"The military never attacked us directly, but a colonel told me never to go out at night," said Theodore (Lolo) Beaubrun, founder of the group, which is named for the leader of an 18th-century rebellion against French colonialism. "There were shows we did where we felt we were near death, but nobody in Boukman was happy when we left Haiti," he said.

As a Haitian band well known abroad, Boukman Eksperyans was able to leave the country to perform pretty much at will. This year, the band had just finished a European tour when the economic embargo against the military regime was broadened to include travel restrictions on Haitians, and the group found themselves unable to enter the United States, where they were scheduled to play about 20 concerts, or to return to Haiti. On May 21, Michel Olicha Lynch, a percussionist and bass player in the group, died of meningitis in Haiti, in part, Mr. Beaubrun said, because the embargo made it difficult for him to obtain medicine he needed.

"We are not angry at anything that has happened to us, because we are people of the spirit, and we think of all of this as just another experience," Mr. Beaubrun said. "Other people suffered more, and that gives us courage to sing to our people."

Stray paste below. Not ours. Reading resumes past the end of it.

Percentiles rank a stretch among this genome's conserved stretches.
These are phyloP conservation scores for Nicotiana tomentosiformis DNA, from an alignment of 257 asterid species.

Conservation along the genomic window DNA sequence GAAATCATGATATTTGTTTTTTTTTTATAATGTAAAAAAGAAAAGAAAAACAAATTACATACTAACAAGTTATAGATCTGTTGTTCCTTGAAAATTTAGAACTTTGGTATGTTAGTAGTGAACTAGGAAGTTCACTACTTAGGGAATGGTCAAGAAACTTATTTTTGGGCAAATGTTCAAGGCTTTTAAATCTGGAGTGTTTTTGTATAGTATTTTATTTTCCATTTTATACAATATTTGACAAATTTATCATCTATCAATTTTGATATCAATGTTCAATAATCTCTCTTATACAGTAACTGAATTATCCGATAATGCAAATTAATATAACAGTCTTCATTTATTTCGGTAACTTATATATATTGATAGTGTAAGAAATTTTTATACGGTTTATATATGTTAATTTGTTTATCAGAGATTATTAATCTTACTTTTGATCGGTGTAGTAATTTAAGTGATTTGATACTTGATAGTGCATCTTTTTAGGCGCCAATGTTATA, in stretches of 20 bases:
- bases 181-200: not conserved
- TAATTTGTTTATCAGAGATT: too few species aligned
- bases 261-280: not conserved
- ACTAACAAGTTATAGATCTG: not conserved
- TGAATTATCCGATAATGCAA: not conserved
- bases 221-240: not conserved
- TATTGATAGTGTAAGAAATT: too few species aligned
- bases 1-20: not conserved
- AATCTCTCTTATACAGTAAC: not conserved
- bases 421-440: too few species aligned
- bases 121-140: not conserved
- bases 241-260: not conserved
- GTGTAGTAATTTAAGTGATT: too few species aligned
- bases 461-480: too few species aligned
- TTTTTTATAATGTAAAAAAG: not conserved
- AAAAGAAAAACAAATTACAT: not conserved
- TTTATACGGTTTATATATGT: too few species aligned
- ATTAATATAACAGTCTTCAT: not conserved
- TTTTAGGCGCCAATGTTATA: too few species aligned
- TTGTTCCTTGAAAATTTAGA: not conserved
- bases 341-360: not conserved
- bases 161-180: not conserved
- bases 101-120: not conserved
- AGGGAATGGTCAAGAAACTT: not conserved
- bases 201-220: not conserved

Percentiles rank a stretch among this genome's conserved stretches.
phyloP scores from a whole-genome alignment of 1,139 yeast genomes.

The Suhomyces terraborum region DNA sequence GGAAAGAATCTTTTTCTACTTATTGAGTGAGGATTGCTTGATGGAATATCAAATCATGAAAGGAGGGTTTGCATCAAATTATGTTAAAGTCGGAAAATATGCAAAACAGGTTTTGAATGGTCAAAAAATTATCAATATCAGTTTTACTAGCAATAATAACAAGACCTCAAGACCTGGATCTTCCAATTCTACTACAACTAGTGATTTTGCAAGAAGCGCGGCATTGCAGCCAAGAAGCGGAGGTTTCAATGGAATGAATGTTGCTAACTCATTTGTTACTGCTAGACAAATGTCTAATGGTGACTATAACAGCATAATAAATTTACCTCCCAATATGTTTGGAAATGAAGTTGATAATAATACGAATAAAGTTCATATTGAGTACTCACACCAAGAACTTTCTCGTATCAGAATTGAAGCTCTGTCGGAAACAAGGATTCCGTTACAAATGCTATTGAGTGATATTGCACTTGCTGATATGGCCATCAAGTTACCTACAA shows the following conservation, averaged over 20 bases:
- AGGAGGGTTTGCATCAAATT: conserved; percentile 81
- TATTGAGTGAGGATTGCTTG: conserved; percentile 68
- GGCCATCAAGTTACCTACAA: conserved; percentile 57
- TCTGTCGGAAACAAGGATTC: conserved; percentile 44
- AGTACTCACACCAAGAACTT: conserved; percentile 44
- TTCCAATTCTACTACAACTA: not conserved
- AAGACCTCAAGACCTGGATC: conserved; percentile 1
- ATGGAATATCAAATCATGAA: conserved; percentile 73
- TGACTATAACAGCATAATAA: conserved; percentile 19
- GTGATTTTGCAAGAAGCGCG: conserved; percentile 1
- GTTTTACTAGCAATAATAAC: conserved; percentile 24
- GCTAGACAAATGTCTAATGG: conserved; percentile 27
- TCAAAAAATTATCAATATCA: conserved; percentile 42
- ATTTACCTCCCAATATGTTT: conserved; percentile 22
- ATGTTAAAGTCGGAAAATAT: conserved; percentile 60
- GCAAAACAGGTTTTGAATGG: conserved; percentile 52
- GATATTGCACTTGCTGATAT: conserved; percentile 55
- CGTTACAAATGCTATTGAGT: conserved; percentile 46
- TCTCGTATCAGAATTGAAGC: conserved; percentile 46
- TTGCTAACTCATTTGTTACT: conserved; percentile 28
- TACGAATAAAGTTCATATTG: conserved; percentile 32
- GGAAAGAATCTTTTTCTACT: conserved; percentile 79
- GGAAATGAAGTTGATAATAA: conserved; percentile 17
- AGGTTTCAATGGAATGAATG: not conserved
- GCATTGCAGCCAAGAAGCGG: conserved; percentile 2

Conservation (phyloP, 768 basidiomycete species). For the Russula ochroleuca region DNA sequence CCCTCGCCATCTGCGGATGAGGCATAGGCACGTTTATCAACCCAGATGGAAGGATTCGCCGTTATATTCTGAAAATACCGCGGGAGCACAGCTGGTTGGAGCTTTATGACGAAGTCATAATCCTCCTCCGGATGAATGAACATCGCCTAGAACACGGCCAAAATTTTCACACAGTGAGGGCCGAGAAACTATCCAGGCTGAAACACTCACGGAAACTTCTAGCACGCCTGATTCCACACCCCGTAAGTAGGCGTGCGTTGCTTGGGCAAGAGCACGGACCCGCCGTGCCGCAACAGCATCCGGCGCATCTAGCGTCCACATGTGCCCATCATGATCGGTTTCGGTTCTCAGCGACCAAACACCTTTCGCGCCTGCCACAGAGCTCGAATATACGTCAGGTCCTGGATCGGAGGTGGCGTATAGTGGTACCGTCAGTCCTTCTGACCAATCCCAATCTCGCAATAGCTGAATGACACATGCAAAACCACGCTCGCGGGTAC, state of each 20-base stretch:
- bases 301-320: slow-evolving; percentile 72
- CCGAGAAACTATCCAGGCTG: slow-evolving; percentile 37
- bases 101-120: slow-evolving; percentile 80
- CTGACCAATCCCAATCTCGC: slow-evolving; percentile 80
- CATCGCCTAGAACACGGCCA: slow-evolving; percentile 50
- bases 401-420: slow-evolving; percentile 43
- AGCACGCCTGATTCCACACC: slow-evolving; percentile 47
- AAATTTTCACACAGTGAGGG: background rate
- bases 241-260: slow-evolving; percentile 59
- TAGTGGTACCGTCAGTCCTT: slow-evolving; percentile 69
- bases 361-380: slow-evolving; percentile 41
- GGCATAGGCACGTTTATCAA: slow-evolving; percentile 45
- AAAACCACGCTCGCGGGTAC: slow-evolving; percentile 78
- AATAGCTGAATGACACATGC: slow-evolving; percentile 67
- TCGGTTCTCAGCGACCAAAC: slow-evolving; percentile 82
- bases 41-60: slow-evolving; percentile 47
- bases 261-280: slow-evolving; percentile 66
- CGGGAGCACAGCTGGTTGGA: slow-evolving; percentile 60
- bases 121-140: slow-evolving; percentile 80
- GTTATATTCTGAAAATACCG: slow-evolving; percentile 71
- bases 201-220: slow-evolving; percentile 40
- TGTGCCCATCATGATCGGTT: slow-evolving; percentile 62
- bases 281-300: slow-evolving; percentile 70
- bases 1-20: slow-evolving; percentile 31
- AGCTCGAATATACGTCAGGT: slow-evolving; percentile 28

Just about the only Haitian musician of note who still has not been heard from is Manno Charlemagne, a singer and composer whose fiery songs of social protest have led him to be compared with the early Bob Dylan. Mr. Charlemagne, who did not respond to requests for an interview, has visited Haiti since the dictatorship fell, but has not performed in public here, limiting himself to occasional shows in Miami, where he has been living in exile.

"Manno didn't like the American invasion," said a friend of the singer, referring to the landing of 20,000 United States troops here three months ago, which paved the way for the restoration of Father Aristide. "He does not want to have to criticize Aristide, so he is not saying anything at all."